Book Reviews

ARC Review: Vox by Christina Dalcher

Vox by Christina Dalcher
Genre: Science Fiction | Dystopia
Length: 384 pages
Published on 23rd August 2018 by HQ
Purchase: Amazon | TBD
Christina Dalcher: Website | Twitter | Goodreads
ARC received from publisher in exchange for an honest review

Set in an America where half the population has been silenced, VOX is the harrowing, unforgettable story of what one woman will do to protect herself and her daughter.
On the day the government decrees that women are no longer allowed more than 100 words daily, Dr. Jean McClellan is in denial–this can’t happen here. Not in America. Not to her.This is just the beginning.Soon women can no longer hold jobs. Girls are no longer taught to read or write. Females no longer have a voice. Before, the average person spoke sixteen thousand words a day, but now women only have one hundred to make themselves heard.

But this is not the end.

For herself, her daughter, and every woman silenced, Jean will reclaim her voice.

Okay so I’ve actually just set up this layout before the book even arrives and I just want to preface this review by stating my plans.

So to keep things in theme I’d love to check in after each day of reeading and write my thoughts but only use 100 words or less. Hopefully this will be successful and if needs be at the end I can do a summary too.

2nd August, 16 pages read:
Unsettling start. Feeling angry towards male family, seem to accept the situation.
Heartbroken; daughter struggling, frustrated at having no voice.
Hopeless; no words – how can you disagree?
What happens when you use more than 100 words?!
But inspiring readers: be the change you want to see. Vote, Protest, before worrys become a reality.

3rd August, 90 pages read:
Found myself grinding my teeth / clenching my jaw in anger at the men.
Contrast between eldest son and youngest daughter is scary.
Feel my anxiety building that this could be our future.
She is presented with an opportunity to make a change.

4th August, 102 pages read:
Is the opportunity everything it seems?
Another surprise on the way meaning all her decisions, actions, inactions to have a heavier price.
Steven drank too much kool-aid but his eyes are being opened.

5th August, 176 pages read:
She finds her voice. She acts.
Jacko 💙
The resistance is real.
Definitely worth reading but my dreams of a poly relationship were crushed. Such an intense read!
Okay I read so much on my last day I couldn’t even comprehend how to give a summary.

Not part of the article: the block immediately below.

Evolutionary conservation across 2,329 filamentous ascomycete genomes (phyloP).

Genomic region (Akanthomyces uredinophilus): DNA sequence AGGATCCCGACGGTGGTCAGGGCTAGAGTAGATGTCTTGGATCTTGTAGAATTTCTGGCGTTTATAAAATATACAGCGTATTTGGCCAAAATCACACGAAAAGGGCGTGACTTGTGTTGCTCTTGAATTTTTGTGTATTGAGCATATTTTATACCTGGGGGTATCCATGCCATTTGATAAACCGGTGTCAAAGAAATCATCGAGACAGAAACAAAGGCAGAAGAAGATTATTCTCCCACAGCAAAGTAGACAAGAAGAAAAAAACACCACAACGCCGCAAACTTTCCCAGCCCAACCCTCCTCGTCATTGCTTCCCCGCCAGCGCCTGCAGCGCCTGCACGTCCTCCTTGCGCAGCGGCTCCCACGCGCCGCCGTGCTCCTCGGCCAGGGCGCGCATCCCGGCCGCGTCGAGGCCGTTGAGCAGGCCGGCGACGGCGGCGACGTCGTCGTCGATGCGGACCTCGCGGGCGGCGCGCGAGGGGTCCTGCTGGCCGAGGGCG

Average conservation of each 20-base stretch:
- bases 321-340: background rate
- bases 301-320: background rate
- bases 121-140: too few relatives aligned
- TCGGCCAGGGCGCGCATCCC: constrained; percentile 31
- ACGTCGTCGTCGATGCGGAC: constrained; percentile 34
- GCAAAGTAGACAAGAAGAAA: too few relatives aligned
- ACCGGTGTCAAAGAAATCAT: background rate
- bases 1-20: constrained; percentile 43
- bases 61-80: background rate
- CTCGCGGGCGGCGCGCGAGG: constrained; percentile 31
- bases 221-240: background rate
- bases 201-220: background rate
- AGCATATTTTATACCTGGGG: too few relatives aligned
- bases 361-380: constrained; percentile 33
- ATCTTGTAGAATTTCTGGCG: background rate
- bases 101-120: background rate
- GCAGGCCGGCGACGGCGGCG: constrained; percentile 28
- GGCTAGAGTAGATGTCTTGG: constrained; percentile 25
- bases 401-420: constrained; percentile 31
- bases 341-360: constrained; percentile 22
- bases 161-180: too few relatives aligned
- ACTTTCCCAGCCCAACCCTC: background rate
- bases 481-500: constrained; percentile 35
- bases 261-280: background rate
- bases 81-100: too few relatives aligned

I also found it wasn’t too challenging for the previous days given that this was the only area I was counting my words on – doing it every day for ever single thing you said, no writing, and no sign language allowed? Yeah holy sh**. That would be very difficult.

So here is a bit of a wrap up of my thoughts.

Exploring this dystopian society via Jean’s eyes and her family was definitely the best choice.

Jean herself didn’t vote. She didn’t think things would get this bad. She thought her friend Jacko was overreacting.

So to get her p.o.v on just how bad things were great because she had to accept that part of this was her fault for never doing enough.

If you can vote, please do!

We also get to see how her eldest son fully embraces the new world. As well as having a huge wake up call.

Her daughter, the youngest child, initially struggling to adapt to being able to talk when she can because she’s been conditioned that no speaking means rewards and prizes.

The twins she had though seemed more of “I have a big family so I can’t just run away” as they didn’t really add too much to the story.

Lastly, there is her husband and how she views him. I don’t want to talk too much about his character because you’re viewing him very much through her lens so her anger and situation influence a lot of how we view him.

I hear you asking what happens if they spoke more than 100 words a day? They were electrocuted, for every word over the higher the electrocution.

Yes, its incredibly dangerous and the book definitely illustrates how.

I think the opportunities Jean was given within such an oppressive society really shows her priviledge due to her previous education and luckily she embraces it and uses it to the best of her ability for all women.

I think there is a very important scene where she talks about their situation with a black female who highlights to Jean how little she has been thinking about the women of colour and where the oppression may go if its not checked.

However, I do have a few complaints.

The ending, the real ending, is wrapped up in the last 26 pages or so and I just felt like they could have been expaned or explored a bit more. Less time jumps perhaps? It really made it feel rushed.

Lastly, there was a death that I believe didn’t need to happen and only happened of convience so Jean didn’t have to make a tough decision or y’know no poly relationship might’ve happened.

So lots of positives about this book for sure. Its an eye-opening read that really makes you think.

If you can pick up a copy I do really recommend it.

4 stars / 5 stars
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18 thoughts on “ARC Review: Vox by Christina Dalcher”

  1. This book sounds a little bit scary, but I love the idea!! I think I’m gonna look into it. Great review! 💕

  2. Ooh I have been hearing a lot about this book lately and it definitely does sound like this is one worth reading. I really love that you put this review in the style of the vox word count limit as well. You must really think about every word you say in that case. I also like that it emphasises how important it is to vote! I think that’s a mistake a lot of people make often…

      1. That’s hilarious! I worked in a bookstore when I was in college and would do the same thing. I’d recommend books we didn’t have in yet all the time!

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